With the emergency visa in hand and thankfully a tiny airport, we were able to get to our gate before boarding started. Welcomed by a little cheer from our fellow backpackers, we celebrated by spending all our remaining money on chocolate and crisps feeling like we’d both lost 10 years off our lives.
And like that, we were on the plane counting our lucky stars that we had actually made the flight and not (a) booking another flight or (b) having to get the sodding bus after all.
With a minor delay due to bad weather, our landing in Hanoi was still hours ahead of anyone catching the dreaded bus and we still couldn’t quite believe that we had managed to make it. Befriending some more backpackers at the common meeting point of airport ATMs, we all hopped in a taxi to save some money and headed towards our hostels. Having pre booked, we were dropped off at our Republik Backpackers Hostel and practically hugged the girl behind the desk. She checked us into the amazing hostel, showed us the incredible showers (Chiang Rai style) and our very private and comfy dorm. Collapsing into bed exhausted, we were extremely happy to be in Hanoi. 😴
For those of you that aren’t aware, SE Asia is currently in off season. This means the temperature is normally high with intermittent rain. Temperatures in Hanoi just before we arrived were hitting mid 40s with some hot pot spots in the city rising to 50! Thanks to the storm that had delayed our landing, Hanoi was back down to the 30s and was fairly grey and drizzly. While this sounds negative it’s actually a God send as it means the air stays cool and walking around is a lot easier. On our first day, we did just that. Hanoi is famous for its Old Quarter but we thought we would be adventurous and wander outside the quarter, munch on the famous Vietnamese Bahn Mi, while taking in the more touristy sights such as The Imperial Citadel and other such grand buildings built under Vietnam’s communist regime. While the sights were grand, we soon realised why people stuck to the old quarter; there’s not a lot else to see or do outside it tourist-wise.
We were pretty much the only tourists outside the old quarter and we were soon made aware of it! Having already read that the Vietnamese aren’t as friendly to tourists, we were prepared for a little aggression if we, say, declined to buy something from a street seller. What we weren’t prepared for is what seemed like full on attempts on our lives by motorists within a 10 foot radius! Vietnamese traffic is pretty mental by all accounts. They ignore red lights and definitely take on the mindset of motorists having right of way over pedestrians. However for tourists this is even more pronounced. We had motorists speed up when we were crossing roads as if purposefully trying to clip us and scooters pulled out in front of us and cut us off completely while hitting our shins on the way out! It was pretty mental. Couple that with pavements being mainly scooter parking, the main walking route along the road can be pretty dangerous! Making swift notes to keep an eye out for anything and everything we headed back to the hostel to test out their newly released pizza (I promise we don’t just eat pizza 🍕), catch up on admin and have more amazing showers 🚿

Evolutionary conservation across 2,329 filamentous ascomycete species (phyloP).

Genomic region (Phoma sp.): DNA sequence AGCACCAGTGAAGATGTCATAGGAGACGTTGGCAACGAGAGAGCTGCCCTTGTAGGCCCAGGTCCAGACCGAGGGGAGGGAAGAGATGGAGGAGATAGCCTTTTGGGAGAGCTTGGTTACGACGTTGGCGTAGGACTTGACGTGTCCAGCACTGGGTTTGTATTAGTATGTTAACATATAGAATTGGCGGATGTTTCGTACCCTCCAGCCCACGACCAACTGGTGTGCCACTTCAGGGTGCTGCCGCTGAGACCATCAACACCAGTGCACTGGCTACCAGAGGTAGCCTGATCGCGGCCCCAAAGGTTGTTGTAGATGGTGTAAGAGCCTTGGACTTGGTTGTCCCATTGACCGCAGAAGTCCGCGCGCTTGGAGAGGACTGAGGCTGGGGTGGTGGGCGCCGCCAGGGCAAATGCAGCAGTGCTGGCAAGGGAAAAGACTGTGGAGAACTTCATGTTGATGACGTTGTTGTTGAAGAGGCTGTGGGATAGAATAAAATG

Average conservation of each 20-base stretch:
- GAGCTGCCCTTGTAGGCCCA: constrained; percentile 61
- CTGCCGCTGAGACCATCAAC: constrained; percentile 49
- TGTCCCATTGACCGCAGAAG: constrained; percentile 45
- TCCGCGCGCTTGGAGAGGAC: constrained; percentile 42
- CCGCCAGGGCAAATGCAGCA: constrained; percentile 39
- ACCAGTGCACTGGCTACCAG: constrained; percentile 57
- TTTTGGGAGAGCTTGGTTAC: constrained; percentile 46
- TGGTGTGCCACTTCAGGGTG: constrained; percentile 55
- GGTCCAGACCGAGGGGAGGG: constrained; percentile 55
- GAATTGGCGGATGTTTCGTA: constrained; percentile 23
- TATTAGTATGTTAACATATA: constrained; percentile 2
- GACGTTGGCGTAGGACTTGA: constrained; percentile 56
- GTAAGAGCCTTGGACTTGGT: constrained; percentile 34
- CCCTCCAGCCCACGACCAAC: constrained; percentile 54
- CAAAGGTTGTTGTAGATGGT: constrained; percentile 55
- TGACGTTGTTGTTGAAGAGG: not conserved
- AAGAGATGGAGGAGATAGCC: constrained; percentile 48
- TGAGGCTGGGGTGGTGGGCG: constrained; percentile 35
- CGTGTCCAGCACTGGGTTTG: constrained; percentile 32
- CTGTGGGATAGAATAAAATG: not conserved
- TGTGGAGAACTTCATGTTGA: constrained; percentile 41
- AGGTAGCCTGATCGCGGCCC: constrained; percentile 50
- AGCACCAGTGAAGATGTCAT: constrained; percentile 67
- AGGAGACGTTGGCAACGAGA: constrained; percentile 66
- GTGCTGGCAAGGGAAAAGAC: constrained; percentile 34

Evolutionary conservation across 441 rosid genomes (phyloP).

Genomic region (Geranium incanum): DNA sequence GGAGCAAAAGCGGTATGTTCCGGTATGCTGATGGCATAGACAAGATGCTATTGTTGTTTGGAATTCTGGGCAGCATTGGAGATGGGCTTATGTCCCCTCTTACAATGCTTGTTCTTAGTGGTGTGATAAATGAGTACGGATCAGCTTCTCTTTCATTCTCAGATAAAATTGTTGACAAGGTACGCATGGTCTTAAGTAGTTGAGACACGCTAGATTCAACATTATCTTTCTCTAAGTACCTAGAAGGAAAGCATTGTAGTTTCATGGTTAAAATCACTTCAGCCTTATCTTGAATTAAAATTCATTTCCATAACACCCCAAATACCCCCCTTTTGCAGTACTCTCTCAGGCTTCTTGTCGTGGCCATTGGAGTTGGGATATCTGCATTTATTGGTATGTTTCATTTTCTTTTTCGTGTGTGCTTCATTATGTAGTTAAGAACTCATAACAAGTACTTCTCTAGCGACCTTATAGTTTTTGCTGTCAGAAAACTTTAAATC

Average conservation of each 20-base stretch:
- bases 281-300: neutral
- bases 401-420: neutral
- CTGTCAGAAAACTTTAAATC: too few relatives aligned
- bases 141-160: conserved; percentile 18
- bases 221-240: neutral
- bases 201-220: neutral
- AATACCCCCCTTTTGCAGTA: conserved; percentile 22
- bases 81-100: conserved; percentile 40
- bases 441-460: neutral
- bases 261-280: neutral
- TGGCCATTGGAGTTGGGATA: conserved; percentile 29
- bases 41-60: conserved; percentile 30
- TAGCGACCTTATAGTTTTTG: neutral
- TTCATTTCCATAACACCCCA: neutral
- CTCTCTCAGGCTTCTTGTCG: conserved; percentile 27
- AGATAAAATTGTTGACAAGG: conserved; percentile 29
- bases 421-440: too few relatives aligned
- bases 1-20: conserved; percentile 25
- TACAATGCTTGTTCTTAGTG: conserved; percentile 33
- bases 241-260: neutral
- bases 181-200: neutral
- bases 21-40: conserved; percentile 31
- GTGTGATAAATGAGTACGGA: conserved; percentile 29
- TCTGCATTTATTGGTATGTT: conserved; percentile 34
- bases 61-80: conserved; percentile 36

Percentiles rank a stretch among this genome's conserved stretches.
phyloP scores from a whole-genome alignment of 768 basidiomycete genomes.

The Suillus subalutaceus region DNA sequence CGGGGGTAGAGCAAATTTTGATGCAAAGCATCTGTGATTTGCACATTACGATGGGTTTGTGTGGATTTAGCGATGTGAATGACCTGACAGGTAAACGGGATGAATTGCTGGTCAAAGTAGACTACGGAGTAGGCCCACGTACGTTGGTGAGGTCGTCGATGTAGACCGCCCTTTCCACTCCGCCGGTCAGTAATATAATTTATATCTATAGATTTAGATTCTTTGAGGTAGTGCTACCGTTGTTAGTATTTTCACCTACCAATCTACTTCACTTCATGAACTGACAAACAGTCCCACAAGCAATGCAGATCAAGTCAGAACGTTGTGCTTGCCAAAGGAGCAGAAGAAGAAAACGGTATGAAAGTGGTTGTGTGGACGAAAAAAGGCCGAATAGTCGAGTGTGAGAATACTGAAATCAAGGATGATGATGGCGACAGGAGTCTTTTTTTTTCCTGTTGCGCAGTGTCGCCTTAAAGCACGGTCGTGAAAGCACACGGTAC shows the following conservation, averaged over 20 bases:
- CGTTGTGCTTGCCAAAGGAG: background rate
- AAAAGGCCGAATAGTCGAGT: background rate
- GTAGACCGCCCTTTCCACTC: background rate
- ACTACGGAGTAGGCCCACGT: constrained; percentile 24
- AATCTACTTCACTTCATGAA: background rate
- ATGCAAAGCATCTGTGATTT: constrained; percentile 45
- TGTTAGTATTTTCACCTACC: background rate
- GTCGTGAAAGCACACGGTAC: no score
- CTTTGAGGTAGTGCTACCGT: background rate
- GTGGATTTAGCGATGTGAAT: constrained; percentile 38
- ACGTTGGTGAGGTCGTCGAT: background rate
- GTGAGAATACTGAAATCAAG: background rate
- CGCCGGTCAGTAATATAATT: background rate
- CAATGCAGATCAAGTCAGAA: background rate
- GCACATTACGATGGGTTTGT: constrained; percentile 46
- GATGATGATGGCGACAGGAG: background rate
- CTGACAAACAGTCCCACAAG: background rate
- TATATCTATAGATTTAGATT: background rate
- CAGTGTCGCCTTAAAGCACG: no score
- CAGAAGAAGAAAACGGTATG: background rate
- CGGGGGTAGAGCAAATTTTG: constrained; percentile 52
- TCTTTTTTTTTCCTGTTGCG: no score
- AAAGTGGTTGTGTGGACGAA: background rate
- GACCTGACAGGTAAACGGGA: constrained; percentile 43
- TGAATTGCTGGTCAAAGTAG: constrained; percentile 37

The next day we found that remaining in the Old Quarter was infinitely more exciting! While its a tourist hot spot this is by no means a tourist trap, with each street in the old quarter having its own very specific allocation. There is shoe street, hat street, lantern street, styrofoam street, toy street, etc. All locals looking to pick up literally anything can just hop on their scooter and zip around to the right street to find an enormous variety of whatever it is they’re looking for. Walking around this maze is incredible and means every street is chockablock with merchandise and locals going about their daily lives. Taking a break from the mayhem, we walked to the nearby lake and ate Pho Bo, the famous Vietnamese beef noodle soup, while looking out at the lake. Yum and yum! That night we went to a night market where we managed to pick up a few goodies before heading back to pack for our exciting Ha Long Bay cruise the next day!
📷 Pho Bo – beef noodle soup
📷 My favourite street seller of all time. They’re so supportive you literally fall asleep on them!
📷 The lively Old Quarter at night
Our short stay in Hanoi was fairly hectic but seemed to match the city perfectly. Having opted for a slightly more luxurious cruise than the booze cruise options our hostel offered, we were excited for a bit of r&r in the amazing limestone cliffs of Ha Long Bay.
Our follow up blog post on Ha Long Bay to come soon 🤗